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Posts tagged sushi

Kaiten Sushi in Shinsegae Department Store basement

回転寿司 gwangju south korea

回転寿司 in Gwangju, South Korea

It’s not unusual to see conveyor belt sushi in Japan, but this was the first time I saw it in Korea. The location was particularly unusual as it was in a department store of all places. With double-rows of sushi (and some Korean food items) going around and around, and having eaten nothing but a piece of bread and a bag of chips all day long, I was ready to give it a try. However, there were no empty seats (the above photo shows only about a one third of the filled seats) so I had to opt for something else.

Bento Lunch

Nikon 20mm f/2.8 NIKKOR AI-s bento lunch Misoya Bistro asahi super dry beer

Misoya Bistro – Medford, Oregon

I picked up a couple of used, manual Nikon lenses in Medford this morning from a Craigslist ad. I purchased them mainly because I have fun playing with new lenses, and the price was right. The one I used for this photo of my “Japanese” lunch is a Nikon 20mm f/2.8 AI-s lens. It weighs about 25% as much as my 14-24mm and is much smaller. I will take this (or my 24mm prime) along when going on a hike or bike ride instead of my much larger and heavier zooms.

Why did I put Japanese in quotes? Because all of the “Japanese” restaurants (other than 武蔵スシバー Musashi Sushi Bar & Japanese Cuisine in Grants Pass) in Southern Oregon are run by non-Japanese with non-Japanese cooks and with foods that only partly look and taste Japanese.

Yankee Stadium Sushi

yankee stadium sushi

The One Sushi 日本料理

We love baseball, sushi, apple pie, and Chevrolet. Isn’t that how the song goes?

March is here, and that means baseball season is not far away. In fact, with the 2013 World Baseball Classic beginning this weekend, the 2013 baseball season is more or less underway.

Today’s photo is from my trip to Yankee Stadium last summer. This summer I’ll visit several stadiums I have never been to before, but probably none of them will be in the USA. They will be in Japan and Korea. Stay tuned.

Jiro Dreams Of Sushi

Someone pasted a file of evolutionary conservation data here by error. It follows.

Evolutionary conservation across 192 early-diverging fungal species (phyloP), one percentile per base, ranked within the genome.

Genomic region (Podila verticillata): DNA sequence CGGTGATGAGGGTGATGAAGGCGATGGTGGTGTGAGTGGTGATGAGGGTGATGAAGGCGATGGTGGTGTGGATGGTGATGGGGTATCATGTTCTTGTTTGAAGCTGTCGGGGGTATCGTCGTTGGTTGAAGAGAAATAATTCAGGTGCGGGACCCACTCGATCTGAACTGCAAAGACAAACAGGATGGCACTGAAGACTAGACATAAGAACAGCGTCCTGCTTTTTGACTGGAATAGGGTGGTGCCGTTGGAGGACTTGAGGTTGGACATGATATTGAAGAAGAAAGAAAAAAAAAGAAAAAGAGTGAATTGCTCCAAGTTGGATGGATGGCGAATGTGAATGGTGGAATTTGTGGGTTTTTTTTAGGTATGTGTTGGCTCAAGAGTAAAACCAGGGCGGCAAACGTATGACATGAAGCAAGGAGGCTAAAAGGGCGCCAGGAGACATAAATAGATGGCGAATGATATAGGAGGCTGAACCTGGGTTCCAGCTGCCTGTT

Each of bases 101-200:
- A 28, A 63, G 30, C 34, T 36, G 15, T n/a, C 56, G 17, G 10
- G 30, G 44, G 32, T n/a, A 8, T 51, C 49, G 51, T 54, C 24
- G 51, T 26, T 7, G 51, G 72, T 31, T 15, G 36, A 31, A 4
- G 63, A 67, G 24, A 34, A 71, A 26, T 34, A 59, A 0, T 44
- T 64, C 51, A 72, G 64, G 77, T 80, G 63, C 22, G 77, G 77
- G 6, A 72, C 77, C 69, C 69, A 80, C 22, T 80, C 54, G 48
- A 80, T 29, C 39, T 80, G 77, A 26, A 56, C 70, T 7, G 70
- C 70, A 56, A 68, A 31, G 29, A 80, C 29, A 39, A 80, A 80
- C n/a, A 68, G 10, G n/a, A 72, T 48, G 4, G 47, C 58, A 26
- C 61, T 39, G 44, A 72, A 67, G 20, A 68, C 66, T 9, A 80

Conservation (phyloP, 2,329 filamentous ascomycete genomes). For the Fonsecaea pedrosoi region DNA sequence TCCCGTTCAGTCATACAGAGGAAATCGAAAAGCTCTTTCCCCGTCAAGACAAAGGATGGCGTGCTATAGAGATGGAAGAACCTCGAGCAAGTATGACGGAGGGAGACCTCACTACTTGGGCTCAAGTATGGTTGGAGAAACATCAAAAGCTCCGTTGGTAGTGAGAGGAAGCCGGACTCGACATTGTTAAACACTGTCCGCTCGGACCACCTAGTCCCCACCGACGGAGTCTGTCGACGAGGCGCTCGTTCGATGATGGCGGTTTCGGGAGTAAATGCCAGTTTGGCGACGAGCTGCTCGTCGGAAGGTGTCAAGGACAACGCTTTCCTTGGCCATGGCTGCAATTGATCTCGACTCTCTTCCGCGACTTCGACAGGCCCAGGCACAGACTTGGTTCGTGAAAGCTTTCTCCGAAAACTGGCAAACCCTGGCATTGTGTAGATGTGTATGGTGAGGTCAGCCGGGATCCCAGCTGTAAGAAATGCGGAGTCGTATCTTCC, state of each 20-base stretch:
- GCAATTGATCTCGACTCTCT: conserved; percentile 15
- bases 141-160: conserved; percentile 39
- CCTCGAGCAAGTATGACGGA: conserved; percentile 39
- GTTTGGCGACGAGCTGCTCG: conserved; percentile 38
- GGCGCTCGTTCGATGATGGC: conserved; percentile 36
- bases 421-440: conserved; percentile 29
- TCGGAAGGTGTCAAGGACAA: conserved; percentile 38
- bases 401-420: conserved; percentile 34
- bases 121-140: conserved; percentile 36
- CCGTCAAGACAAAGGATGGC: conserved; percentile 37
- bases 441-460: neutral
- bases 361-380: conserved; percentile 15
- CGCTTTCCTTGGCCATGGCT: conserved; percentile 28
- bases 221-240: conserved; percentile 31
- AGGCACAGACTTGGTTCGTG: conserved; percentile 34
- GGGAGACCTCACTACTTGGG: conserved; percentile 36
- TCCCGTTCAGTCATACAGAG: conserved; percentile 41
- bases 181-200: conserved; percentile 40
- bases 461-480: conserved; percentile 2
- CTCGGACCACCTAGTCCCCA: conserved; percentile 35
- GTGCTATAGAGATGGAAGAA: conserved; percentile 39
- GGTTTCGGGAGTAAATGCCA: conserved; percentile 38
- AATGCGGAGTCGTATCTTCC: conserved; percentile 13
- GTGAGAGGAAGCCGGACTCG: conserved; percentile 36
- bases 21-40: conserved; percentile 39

Jiro Dreams Of Sushi tsukiji tuna

Tuna purchased at auction at Tsukiji getting moved

Last night we watched “Jiro Dreams Of Sushi” and it brought back lots of memories, including some from a few mornings I’ve spent at Tsukiji.

Drive-through, conveyor-belt sushi restaurant

ドライブスルー 回転寿司

While on our walk in Niiza, we were becoming a bit hungry when we saw the above building in the distance. “Great,” we thought, “a few sushi pieces and we’ll be good to go until lunch.”

When we got closer, we realized that this was no ordinary kaiten sushi place. Not only can you get sushi off of a conveyor belt here, you can also get it to go or get it through the drive through!

sushi menu drive through sign niza japan

Drive-through restaurants aren’t nearly as common in Japan as they are in the U.S.A. Above is a photo of the menu.

築地 – Tsukiji – Part 1

I’m writing this at 4 in the morning on our 5th day in Japan. When will I be able to sleep like a normal human being again? I don’t know. Hopefully soon. What are the causes you ask? It’s a combination of factors I suppose. Jet lag is probably the biggest one. My excitement over each day is another. A pillow I have yet to become fond of is also a possible contributor. Finally, I get too hot without the AC on, yet I can’t sleep with any sort of fan blowing on me either. Am I tired? You betcha. Can I sleep? Not to save my life. Oh well, this will pass at some point.

Yesterday morning I was also up by 4. My daughter has usually been up by 4 as well. Since there is nothing else to do at 4 in the morning, my daughter and I decided to go to the world’s largest fish market. We went to Tsukiji once before, two years ago, but I felt rather unfulfilled since we never found the tuna auction on that morning, my SD card of pictures from the day (including the Tokyo International Anime Fair) went bad and I lost all the photos in the process, and we didn’t sample the sushi. This time we succeeded on all three accounts that we failed before.

takadanobaba metro station first train tokyo japan

The first train doesn’t run until 5 in the morning. We were on that first metro, leaving Takadanobaba at 5:06. I’m not sure why they don’t begin earlier as many people need to get to Tsukiji before 5:30. The first train was packed by the time we got there, standing room only, and Tsukiji workers were literally running to their jobs at 5:30 a.m. It was quite a sight considering the early hour. Surprisingly, thousands of people were already at Tsukiji. I wondered how they all got there without the trains yet running. I suppose some live in the area, but then I spied one of the large, motorbike/motorcycle parking lots.

motorcycles at tsukiji tokyo japan

The seemingly endless rows of fresh seafood and the variety are staggering. I’ll share a few of the 100+ pictures I took in this Tsukiji series.

octopus tako tsukiji market tokyo japan

The characters for Tsukiji (築地) mean “build earth.” That is because this neck of the Tokyo woods (and indeed many coastal areas in Japan) is artificial land or land reclamation. I read a book on Tsukiji before visiting last time, and that helps to make Tsukiji more meaningful to me than it may be to some.

tuna auction tsukiji tokyo japan maguro

The tuna auction was the highlight of our trip this time. I’ll show you a video of it in a future post in this series.